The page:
Leaders Behaving Badly, Cont.

The big news on Friday was the surprise resignation of Gen. David Petraeus as head of the Central Intelligence Agency after he admitted to an extramarital affair. In a statement announcing his resignation, Petraeus—a highly decorated veteran of the wars in Iraq and Afghanistan—said: “After being married for over 37 years, I showed extremely poor judgment by engaging in an extramarital affair,” Mr. Petraeus wrote. “Such behavior is unacceptable, both as a husband and as the leader of an organization such as ours.”

Not an hour after that story broke came an announcement from giant defense contractor Lockheed Martin that its CEO-to-be was also a goner for involving himself in a situation similar to Petraeus’. The company released a statement in which it said the board of directors had “asked for and received” the resignation of Christopher Kubasik, who had previously been scheduled to become CEO in January, after an ethics investigation uncovered evidence of an affair between Kubasik and a subordinate at the company.  He had been serving as vice chairman, president and chief operating officer. His replacement will be a woman: Marillyn A. Hewson will take over his current position and will become the new CEO in January.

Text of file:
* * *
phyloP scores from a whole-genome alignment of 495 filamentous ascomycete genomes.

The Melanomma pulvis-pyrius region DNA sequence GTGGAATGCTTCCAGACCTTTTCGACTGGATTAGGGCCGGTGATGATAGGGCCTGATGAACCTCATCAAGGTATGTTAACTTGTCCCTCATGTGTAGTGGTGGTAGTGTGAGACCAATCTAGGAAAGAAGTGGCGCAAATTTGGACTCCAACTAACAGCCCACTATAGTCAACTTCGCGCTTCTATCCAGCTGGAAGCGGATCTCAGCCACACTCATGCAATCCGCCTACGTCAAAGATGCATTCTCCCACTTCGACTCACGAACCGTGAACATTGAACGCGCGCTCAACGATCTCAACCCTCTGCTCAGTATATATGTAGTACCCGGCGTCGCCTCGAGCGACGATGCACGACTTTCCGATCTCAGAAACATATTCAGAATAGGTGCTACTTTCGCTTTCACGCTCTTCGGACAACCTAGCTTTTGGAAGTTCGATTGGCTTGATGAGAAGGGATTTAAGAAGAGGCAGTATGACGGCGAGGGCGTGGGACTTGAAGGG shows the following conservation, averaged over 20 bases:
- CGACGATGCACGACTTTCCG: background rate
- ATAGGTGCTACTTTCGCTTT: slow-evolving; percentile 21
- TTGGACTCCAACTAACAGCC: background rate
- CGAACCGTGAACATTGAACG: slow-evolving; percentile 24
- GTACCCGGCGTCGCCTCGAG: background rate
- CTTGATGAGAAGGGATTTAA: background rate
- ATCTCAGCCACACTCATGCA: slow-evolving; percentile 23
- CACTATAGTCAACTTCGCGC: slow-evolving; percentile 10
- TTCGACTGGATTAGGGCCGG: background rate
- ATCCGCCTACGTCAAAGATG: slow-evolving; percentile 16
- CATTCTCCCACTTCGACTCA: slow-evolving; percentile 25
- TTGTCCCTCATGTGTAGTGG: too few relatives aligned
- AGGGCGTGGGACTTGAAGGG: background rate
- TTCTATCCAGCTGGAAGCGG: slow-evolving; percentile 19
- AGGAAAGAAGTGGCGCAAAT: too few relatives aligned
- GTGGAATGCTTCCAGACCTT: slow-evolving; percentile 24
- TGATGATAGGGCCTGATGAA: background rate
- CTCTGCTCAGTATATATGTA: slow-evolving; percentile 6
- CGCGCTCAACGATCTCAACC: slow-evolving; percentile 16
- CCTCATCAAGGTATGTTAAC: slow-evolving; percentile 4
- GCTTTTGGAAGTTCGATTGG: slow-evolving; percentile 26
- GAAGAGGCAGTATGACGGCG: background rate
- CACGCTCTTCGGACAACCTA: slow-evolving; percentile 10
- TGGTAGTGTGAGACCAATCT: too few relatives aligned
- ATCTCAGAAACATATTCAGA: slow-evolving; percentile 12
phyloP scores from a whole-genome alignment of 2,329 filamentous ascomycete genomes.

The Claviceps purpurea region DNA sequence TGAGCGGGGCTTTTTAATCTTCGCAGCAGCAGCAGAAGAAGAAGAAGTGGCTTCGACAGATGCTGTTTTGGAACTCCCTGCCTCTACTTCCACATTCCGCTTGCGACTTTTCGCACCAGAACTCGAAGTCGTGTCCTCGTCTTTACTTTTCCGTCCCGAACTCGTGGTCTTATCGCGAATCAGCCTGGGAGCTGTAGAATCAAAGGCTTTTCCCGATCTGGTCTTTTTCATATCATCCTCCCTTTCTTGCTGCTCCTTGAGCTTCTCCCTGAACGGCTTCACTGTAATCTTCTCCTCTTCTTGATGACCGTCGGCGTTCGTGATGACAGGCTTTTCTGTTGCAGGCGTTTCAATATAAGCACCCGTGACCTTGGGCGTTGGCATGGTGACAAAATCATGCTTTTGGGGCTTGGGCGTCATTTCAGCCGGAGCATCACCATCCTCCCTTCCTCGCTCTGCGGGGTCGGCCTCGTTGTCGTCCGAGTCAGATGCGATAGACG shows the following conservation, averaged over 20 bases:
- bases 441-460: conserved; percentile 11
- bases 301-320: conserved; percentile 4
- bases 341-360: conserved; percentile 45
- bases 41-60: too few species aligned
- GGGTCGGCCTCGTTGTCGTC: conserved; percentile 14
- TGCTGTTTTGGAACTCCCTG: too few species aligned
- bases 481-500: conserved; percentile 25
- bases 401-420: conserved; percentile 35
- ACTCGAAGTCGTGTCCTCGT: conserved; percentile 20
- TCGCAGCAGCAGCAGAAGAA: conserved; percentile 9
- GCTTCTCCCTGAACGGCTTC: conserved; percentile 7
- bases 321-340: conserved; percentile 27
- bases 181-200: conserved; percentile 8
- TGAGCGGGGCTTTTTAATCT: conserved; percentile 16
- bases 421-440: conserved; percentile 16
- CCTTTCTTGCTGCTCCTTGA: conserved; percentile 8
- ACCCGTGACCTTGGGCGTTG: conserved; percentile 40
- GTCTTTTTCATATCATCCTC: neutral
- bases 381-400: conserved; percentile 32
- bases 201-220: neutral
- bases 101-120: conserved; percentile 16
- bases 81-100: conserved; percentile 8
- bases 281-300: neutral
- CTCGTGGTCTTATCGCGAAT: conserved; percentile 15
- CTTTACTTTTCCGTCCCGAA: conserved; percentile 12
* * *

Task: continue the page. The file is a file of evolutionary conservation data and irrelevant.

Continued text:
While it’s unfortunate to see leaders like Petraeus, in particular, done in by poor judgment, these two resignations at least serve as a reminder to rank-and-file employees that ethical violations—at the CIA, indiscretions such as Petraeus’ could have left him vulnerable to blackmail—have consequences at the top of the pyramid, not just the bottom.

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